She loved ballet and she loved to play ballet music and dance in the living room.   I remember her putting on an LP of Stravinsky’s Petrushka, and slowly, as the early notes played, she would enter the living room.  She wore a black leotard and a pink tutu.  She was 9 years old.  She would practice the various positions and act like a tired little dancer for the first few minutes of the ballet.  Around the room she went, improvising barres.  Then when the orchestra really revved up–about 5 minutes in—she would go leaping across the room.  In flight, her tutu waving about, her arms carefully positioned, she would dance dance dance.

Sometimes feverishly and febrile; other times joyously leaping.  Concentrating on the nuances of the music; concentrating on the story.  Determined to play all three parts because there was but one dancer in the house.

I loved Andrea’s dancing.  It could be flamboyant and one second later segue into a rather stiff diffidence to match the music.  Outbursts of speedy music followed by pensive moments animated her.

She loved the ballet.  When she was a couple of years older, she started babysitting to help pay for her lessons.  Her long blonde hair was tied up in a very professional topknot.  Margot Fonteyn!  Patricia McBride!  Suzanne Farrell!  Allegra Kent!  We would take the train into the city and see the  New York City Ballet perform.  She took the lead, because my physical talents were wooden and clumpy and her head was filled with ballet—the music, the dancers, the variety.  She may have been only 10, but she knew that one did not stop to stare at Edward Gorey, but only appreciate his presence.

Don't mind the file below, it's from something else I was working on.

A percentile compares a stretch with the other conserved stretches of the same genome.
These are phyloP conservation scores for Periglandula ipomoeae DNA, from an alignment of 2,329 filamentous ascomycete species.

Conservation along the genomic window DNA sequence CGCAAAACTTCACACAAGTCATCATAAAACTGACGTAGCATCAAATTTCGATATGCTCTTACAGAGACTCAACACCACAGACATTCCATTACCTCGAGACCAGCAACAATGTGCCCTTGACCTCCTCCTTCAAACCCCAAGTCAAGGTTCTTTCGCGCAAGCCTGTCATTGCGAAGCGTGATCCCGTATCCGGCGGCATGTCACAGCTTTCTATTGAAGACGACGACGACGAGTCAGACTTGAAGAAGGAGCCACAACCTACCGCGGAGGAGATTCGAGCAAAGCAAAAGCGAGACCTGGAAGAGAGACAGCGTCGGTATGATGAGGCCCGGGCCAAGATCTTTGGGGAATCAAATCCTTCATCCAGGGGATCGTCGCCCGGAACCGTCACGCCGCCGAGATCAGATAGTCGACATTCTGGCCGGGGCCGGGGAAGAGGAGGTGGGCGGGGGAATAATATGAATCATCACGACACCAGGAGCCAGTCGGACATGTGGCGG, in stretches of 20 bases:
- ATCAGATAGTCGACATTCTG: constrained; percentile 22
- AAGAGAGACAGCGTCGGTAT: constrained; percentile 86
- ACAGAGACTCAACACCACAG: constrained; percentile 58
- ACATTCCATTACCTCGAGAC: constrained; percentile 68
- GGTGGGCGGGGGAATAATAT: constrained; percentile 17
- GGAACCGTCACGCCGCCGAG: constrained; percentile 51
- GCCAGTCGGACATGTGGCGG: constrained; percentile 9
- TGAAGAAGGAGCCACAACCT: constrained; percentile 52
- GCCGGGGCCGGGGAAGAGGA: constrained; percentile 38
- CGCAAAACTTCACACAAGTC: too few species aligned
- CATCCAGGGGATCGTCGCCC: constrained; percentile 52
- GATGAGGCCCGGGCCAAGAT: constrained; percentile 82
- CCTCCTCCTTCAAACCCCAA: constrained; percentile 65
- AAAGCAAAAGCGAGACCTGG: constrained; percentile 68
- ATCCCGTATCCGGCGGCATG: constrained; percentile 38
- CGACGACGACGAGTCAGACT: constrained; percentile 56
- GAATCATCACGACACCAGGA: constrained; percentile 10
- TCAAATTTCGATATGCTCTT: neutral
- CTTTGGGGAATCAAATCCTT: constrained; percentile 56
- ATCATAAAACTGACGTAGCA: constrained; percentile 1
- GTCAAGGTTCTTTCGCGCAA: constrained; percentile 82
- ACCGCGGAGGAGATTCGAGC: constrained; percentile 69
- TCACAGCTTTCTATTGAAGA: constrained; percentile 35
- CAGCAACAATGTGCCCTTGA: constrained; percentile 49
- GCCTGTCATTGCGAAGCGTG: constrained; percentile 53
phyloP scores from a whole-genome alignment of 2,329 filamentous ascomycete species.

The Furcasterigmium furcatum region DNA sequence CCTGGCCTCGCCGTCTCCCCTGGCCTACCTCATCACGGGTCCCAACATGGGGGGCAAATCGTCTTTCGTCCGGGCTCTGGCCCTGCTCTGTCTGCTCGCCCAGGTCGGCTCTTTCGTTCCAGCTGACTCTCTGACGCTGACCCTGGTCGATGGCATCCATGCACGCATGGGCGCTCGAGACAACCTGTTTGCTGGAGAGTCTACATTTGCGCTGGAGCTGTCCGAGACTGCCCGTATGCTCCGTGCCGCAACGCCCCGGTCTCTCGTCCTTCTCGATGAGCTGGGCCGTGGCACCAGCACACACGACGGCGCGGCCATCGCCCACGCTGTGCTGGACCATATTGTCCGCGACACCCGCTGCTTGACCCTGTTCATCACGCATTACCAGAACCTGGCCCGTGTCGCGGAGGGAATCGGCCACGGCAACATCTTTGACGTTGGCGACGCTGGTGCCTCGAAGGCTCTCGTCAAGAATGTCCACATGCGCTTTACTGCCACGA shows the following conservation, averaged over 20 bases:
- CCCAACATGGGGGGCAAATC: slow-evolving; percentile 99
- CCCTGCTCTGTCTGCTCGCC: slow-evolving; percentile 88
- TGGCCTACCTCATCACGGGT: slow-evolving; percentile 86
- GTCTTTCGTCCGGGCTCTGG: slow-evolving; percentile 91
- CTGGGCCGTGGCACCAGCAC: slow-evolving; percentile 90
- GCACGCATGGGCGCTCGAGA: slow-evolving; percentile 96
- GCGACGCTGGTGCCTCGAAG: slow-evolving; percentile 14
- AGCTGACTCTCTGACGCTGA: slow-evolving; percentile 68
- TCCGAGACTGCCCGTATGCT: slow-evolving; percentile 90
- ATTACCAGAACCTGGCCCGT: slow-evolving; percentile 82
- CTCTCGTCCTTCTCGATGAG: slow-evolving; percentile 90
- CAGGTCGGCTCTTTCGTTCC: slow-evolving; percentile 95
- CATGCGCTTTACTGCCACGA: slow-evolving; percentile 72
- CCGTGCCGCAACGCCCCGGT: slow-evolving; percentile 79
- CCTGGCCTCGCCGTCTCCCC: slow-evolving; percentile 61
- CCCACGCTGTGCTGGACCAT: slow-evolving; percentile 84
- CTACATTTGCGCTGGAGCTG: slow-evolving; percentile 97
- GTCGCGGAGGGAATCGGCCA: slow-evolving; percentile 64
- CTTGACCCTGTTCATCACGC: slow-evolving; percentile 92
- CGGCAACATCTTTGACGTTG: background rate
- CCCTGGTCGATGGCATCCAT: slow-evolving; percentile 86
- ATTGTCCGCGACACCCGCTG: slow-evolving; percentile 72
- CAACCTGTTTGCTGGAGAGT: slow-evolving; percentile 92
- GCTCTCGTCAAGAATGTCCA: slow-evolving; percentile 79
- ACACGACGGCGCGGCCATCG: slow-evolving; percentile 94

Then she was raped by a man for whom she was babysitting.  She was just about to turn 14–that October.   He turned her into a private sex slave.  When he discarded her, on her 18th birthday claiming she was “too old” for his tastes, she was entirely fragile.  She had not kept up with her ballet.  She was jaded and terminally depressed.  She killed herself at age 20.  A casualty of the phallus.  I grieve each and every day.   I know I am dying and it does not help to know that I am the last person who remembers her well; who remembers her dancing in the living room; who remembers her wishes and hopes.  All derailed by a pedophile.




Author: Gubbinal

Bookish, tea-drinking cat-lady who loves great poetry and music and is in the midst of dying

2 thoughts on “Petrushka”

  1. My heart grows numb for her and for your memories of her. At least she has this memoir of a life full of promise, albeit blighted by unspeakable abuse, as a record and an appreciation.


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